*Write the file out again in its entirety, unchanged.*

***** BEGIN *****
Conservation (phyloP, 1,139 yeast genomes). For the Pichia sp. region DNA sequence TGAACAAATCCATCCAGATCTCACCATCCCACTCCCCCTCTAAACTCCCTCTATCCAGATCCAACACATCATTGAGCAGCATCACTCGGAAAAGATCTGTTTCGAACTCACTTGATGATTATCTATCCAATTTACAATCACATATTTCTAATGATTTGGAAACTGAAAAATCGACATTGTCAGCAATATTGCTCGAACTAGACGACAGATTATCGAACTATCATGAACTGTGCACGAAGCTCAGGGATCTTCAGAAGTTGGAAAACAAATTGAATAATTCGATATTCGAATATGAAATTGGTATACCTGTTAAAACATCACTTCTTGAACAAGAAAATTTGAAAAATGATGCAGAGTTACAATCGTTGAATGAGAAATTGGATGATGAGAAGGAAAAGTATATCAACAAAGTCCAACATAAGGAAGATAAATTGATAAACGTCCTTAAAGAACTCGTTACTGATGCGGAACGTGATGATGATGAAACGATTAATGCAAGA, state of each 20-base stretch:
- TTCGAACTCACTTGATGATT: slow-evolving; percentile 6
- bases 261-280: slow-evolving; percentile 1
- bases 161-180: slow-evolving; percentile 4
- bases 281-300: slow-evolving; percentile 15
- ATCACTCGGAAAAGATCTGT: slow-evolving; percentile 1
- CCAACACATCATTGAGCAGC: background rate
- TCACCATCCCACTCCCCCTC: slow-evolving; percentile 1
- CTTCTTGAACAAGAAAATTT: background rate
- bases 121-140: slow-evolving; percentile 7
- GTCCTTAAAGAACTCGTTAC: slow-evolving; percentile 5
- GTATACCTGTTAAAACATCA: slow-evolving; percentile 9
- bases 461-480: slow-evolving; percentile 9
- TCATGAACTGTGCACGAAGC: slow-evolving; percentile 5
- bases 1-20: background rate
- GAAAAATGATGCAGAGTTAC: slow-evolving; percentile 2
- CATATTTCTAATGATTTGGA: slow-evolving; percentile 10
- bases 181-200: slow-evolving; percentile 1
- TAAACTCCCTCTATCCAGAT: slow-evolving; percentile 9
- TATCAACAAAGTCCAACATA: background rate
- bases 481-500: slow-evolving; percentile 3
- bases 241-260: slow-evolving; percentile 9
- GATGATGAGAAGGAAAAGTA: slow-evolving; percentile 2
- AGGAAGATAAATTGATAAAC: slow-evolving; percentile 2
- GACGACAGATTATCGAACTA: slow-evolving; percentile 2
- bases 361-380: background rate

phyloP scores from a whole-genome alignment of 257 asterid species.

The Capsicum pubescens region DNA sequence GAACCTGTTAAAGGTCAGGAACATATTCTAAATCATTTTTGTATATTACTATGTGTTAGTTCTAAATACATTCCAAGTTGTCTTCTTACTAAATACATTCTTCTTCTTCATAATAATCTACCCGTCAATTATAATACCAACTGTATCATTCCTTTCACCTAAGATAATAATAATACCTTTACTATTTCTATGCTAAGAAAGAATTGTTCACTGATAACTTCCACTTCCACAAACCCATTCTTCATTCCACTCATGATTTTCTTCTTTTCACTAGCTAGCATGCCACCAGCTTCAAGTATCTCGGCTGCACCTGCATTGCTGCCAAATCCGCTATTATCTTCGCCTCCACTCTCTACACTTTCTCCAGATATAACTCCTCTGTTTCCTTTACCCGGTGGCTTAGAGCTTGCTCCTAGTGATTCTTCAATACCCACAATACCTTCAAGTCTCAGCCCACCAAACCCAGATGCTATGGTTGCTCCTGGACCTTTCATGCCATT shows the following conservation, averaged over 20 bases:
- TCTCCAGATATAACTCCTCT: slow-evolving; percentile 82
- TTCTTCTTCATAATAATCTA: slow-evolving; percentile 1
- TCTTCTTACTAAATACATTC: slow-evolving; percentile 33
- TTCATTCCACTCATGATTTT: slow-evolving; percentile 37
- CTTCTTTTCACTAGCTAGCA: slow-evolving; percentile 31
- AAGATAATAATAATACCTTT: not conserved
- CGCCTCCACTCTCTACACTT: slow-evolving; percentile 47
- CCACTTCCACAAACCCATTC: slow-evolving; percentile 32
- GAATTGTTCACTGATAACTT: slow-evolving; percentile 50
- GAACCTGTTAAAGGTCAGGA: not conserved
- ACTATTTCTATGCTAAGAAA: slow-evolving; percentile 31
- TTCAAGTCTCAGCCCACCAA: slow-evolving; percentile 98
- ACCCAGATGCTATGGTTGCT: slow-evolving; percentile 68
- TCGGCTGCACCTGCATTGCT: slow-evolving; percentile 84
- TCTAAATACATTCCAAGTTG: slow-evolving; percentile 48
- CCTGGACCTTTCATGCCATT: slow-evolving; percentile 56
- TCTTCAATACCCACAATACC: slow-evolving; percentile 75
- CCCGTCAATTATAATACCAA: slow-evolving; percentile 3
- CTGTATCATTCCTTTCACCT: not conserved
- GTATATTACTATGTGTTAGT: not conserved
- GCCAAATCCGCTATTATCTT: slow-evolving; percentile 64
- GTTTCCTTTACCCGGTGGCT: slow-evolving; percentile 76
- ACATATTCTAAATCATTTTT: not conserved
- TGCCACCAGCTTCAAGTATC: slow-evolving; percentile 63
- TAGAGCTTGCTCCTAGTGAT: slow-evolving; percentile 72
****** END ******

Conservation (phyloP, 1,139 yeast genomes). For the Pichia sp. region DNA sequence TGAACAAATCCATCCAGATCTCACCATCCCACTCCCCCTCTAAACTCCCTCTATCCAGATCCAACACATCATTGAGCAGCATCACTCGGAAAAGATCTGTTTCGAACTCACTTGATGATTATCTATCCAATTTACAATCACATATTTCTAATGATTTGGAAACTGAAAAATCGACATTGTCAGCAATATTGCTCGAACTAGACGACAGATTATCGAACTATCATGAACTGTGCACGAAGCTCAGGGATCTTCAGAAGTTGGAAAACAAATTGAATAATTCGATATTCGAATATGAAATTGGTATACCTGTTAAAACATCACTTCTTGAACAAGAAAATTTGAAAAATGATGCAGAGTTACAATCGTTGAATGAGAAATTGGATGATGAGAAGGAAAAGTATATCAACAAAGTCCAACATAAGGAAGATAAATTGATAAACGTCCTTAAAGAACTCGTTACTGATGCGGAACGTGATGATGATGAAACGATTAATGCAAGA, state of each 20-base stretch:
- TTCGAACTCACTTGATGATT: slow-evolving; percentile 6
- bases 261-280: slow-evolving; percentile 1
- bases 161-180: slow-evolving; percentile 4
- bases 281-300: slow-evolving; percentile 15
- ATCACTCGGAAAAGATCTGT: slow-evolving; percentile 1
- CCAACACATCATTGAGCAGC: background rate
- TCACCATCCCACTCCCCCTC: slow-evolving; percentile 1
- CTTCTTGAACAAGAAAATTT: background rate
- bases 121-140: slow-evolving; percentile 7
- GTCCTTAAAGAACTCGTTAC: slow-evolving; percentile 5
- GTATACCTGTTAAAACATCA: slow-evolving; percentile 9
- bases 461-480: slow-evolving; percentile 9
- TCATGAACTGTGCACGAAGC: slow-evolving; percentile 5
- bases 1-20: background rate
- GAAAAATGATGCAGAGTTAC: slow-evolving; percentile 2
- CATATTTCTAATGATTTGGA: slow-evolving; percentile 10
- bases 181-200: slow-evolving; percentile 1
- TAAACTCCCTCTATCCAGAT: slow-evolving; percentile 9
- TATCAACAAAGTCCAACATA: background rate
- bases 481-500: slow-evolving; percentile 3
- bases 241-260: slow-evolving; percentile 9
- GATGATGAGAAGGAAAAGTA: slow-evolving; percentile 2
- AGGAAGATAAATTGATAAAC: slow-evolving; percentile 2
- GACGACAGATTATCGAACTA: slow-evolving; percentile 2
- bases 361-380: background rate

phyloP scores from a whole-genome alignment of 257 asterid species.

The Capsicum pubescens region DNA sequence GAACCTGTTAAAGGTCAGGAACATATTCTAAATCATTTTTGTATATTACTATGTGTTAGTTCTAAATACATTCCAAGTTGTCTTCTTACTAAATACATTCTTCTTCTTCATAATAATCTACCCGTCAATTATAATACCAACTGTATCATTCCTTTCACCTAAGATAATAATAATACCTTTACTATTTCTATGCTAAGAAAGAATTGTTCACTGATAACTTCCACTTCCACAAACCCATTCTTCATTCCACTCATGATTTTCTTCTTTTCACTAGCTAGCATGCCACCAGCTTCAAGTATCTCGGCTGCACCTGCATTGCTGCCAAATCCGCTATTATCTTCGCCTCCACTCTCTACACTTTCTCCAGATATAACTCCTCTGTTTCCTTTACCCGGTGGCTTAGAGCTTGCTCCTAGTGATTCTTCAATACCCACAATACCTTCAAGTCTCAGCCCACCAAACCCAGATGCTATGGTTGCTCCTGGACCTTTCATGCCATT shows the following conservation, averaged over 20 bases:
- TCTCCAGATATAACTCCTCT: slow-evolving; percentile 82
- TTCTTCTTCATAATAATCTA: slow-evolving; percentile 1
- TCTTCTTACTAAATACATTC: slow-evolving; percentile 33
- TTCATTCCACTCATGATTTT: slow-evolving; percentile 37
- CTTCTTTTCACTAGCTAGCA: slow-evolving; percentile 31
- AAGATAATAATAATACCTTT: not conserved
- CGCCTCCACTCTCTACACTT: slow-evolving; percentile 47
- CCACTTCCACAAACCCATTC: slow-evolving; percentile 32
- GAATTGTTCACTGATAACTT: slow-evolving; percentile 50
- GAACCTGTTAAAGGTCAGGA: not conserved
- ACTATTTCTATGCTAAGAAA: slow-evolving; percentile 31
- TTCAAGTCTCAGCCCACCAA: slow-evolving; percentile 98
- ACCCAGATGCTATGGTTGCT: slow-evolving; percentile 68
- TCGGCTGCACCTGCATTGCT: slow-evolving; percentile 84
- TCTAAATACATTCCAAGTTG: slow-evolving; percentile 48
- CCTGGACCTTTCATGCCATT: slow-evolving; percentile 56
- TCTTCAATACCCACAATACC: slow-evolving; percentile 75
- CCCGTCAATTATAATACCAA: slow-evolving; percentile 3
- CTGTATCATTCCTTTCACCT: not conserved
- GTATATTACTATGTGTTAGT: not conserved
- GCCAAATCCGCTATTATCTT: slow-evolving; percentile 64
- GTTTCCTTTACCCGGTGGCT: slow-evolving; percentile 76
- ACATATTCTAAATCATTTTT: not conserved
- TGCCACCAGCTTCAAGTATC: slow-evolving; percentile 63
- TAGAGCTTGCTCCTAGTGAT: slow-evolving; percentile 72